Interview with Ler Lee Cheng

November 13, 2012 by  
Filed under Blog

Ler Lee Cheng - Garbage Enzyme

We interviewed Ler Lee Cheng for the tip on Make Garbage Enzyme, here’s the full interview:

Describe yourself and what you do.

Hi, my name is Ler Lee Cheng. I run thediysecrets.com, blogging about my discovery on natural living and selling green products such as soap nuts online.

Why did you start making garbage enzyme? Who taught you?

I started making garbage enzyme since year 2009. I still remember I was curious and excited at the same time when my aunty and cousin shared with me that it is possible to make my own household cleanser. I wanted to avoid using the chemically formulated detergents and powder and replace them with all natural cleanser. I want to live more naturally.

Are the fruit leftovers from your home? Describe how you make garbage enzyme.

Yes, the fruit leftovers came from my home. I love to eat fruits and drink fruit juice, and thus my fruit waste is mainly peels and pulps.

It is really easy to make Garbage Enzyme. Simply add 3 kg of leftover fruits and/or its peels, 1 kg of black sugar and 10 litres of water into a plastic pail. Stir to mix it well and put on the lid and date it. Let it ferment for 3 months. During fermentation, open up the lid every two weeks or so to release the gas built-up.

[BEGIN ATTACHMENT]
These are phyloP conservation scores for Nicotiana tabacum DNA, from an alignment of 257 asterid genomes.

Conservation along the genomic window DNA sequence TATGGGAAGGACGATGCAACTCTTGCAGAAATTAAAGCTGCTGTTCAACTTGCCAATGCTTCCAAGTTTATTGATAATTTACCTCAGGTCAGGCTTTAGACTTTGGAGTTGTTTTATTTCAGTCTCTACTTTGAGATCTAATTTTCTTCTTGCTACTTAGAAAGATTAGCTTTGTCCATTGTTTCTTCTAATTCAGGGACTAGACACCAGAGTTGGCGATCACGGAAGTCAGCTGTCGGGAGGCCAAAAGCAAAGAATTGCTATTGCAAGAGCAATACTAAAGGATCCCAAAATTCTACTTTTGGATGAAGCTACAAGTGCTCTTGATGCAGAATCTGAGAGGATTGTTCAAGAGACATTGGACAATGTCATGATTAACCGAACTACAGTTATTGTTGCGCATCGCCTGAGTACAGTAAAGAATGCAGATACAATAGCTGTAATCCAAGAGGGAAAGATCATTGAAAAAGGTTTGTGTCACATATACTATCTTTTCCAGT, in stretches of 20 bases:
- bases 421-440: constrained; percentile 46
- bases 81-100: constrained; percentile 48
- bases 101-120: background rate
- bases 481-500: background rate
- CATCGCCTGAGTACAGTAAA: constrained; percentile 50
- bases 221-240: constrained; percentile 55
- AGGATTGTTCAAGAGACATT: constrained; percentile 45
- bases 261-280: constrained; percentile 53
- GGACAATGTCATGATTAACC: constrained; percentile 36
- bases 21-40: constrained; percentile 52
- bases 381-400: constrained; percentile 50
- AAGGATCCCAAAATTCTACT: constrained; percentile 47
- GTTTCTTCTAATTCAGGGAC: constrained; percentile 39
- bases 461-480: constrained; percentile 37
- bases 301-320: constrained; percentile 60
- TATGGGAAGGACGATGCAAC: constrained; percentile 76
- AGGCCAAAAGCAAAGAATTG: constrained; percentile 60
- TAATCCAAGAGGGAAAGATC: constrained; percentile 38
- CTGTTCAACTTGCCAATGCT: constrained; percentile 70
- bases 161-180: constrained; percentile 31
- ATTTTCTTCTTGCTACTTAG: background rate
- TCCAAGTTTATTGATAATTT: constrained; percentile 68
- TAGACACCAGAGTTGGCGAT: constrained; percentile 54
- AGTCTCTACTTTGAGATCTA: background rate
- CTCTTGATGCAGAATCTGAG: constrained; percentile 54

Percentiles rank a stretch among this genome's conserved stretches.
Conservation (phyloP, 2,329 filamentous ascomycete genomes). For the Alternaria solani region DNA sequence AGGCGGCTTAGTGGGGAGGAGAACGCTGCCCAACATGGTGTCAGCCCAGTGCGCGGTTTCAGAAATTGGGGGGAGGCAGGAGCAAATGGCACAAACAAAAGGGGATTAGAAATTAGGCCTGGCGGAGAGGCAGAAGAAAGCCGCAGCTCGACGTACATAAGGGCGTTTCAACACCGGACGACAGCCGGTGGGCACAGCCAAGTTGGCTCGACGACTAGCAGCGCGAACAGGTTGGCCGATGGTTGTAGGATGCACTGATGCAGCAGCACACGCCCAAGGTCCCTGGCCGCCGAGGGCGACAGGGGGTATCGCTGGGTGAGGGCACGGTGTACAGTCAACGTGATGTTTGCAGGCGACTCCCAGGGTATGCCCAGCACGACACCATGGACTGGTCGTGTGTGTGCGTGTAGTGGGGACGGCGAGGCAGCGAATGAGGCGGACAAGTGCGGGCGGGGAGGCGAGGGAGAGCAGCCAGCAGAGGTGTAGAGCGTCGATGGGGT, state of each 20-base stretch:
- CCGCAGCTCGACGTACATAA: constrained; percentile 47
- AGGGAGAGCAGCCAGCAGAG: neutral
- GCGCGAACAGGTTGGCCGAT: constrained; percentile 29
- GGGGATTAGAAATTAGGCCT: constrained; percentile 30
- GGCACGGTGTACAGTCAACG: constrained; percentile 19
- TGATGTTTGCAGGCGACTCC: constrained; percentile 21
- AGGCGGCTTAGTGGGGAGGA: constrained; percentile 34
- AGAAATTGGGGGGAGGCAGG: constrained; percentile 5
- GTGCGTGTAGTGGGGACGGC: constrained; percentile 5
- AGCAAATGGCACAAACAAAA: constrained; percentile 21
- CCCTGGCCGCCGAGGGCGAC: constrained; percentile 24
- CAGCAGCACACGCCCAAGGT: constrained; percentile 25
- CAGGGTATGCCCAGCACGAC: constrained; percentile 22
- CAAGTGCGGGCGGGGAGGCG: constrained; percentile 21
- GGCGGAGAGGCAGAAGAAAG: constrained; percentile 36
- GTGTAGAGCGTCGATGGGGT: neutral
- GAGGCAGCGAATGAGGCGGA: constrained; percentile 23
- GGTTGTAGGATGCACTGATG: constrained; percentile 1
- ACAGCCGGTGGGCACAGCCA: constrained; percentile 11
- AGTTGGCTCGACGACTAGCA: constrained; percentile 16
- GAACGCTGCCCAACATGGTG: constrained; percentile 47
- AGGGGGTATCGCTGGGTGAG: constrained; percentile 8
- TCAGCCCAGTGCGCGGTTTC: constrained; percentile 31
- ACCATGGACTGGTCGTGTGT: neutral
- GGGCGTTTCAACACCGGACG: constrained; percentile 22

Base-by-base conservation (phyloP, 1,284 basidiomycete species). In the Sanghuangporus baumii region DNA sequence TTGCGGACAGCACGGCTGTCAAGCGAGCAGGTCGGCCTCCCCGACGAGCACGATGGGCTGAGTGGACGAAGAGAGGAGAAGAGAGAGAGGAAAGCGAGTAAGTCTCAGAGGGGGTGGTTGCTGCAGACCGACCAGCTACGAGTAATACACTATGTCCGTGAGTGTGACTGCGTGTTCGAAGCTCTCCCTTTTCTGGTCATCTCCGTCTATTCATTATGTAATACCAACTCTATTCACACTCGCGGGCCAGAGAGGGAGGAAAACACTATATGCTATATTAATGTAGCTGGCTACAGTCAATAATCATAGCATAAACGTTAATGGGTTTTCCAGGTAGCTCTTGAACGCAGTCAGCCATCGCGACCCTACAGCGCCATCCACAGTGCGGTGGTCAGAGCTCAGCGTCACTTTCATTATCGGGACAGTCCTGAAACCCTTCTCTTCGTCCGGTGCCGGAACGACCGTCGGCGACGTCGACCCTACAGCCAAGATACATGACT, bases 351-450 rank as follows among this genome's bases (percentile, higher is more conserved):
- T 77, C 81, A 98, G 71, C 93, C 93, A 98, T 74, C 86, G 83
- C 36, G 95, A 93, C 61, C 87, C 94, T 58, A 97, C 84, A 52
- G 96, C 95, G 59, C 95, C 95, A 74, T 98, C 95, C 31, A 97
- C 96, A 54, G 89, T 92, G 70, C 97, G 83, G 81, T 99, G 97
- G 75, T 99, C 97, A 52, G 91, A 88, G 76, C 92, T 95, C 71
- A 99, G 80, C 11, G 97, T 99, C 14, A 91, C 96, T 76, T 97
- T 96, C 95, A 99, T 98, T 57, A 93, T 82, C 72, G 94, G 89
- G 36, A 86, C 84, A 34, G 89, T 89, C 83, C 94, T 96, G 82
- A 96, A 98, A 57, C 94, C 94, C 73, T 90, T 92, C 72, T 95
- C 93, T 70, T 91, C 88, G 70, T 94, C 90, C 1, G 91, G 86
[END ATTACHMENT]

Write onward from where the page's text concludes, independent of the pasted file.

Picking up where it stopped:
Once it is ready, filter off the residue and decant the liquid into recycled plastic bottles. You can reduce or increase the proportion accordingly. The result is a homemade vinegar cleanser from my fruit waste.

What do you use the enzyme for? Is it effective? Any smell?

I love to use the garbage enzyme to mop my floor, wash my sinks and toilets. It removes dirt and grease really well. I recall how pleasantly surprised I was when my dirty sink with stains turned out sparkling clean after using Garbage Enzyme.

Garbage enzyme has a pungent vinegary smell. And it can smell really nice depending on the fruit waste that goes into the fermentation. The smell varies. Sometimes could be citrus and sourish, and sometimes bitter. You don’t have to worry about the smell as it will dissipate after a while.

Interview and Image credit: Ler Lee Cheng

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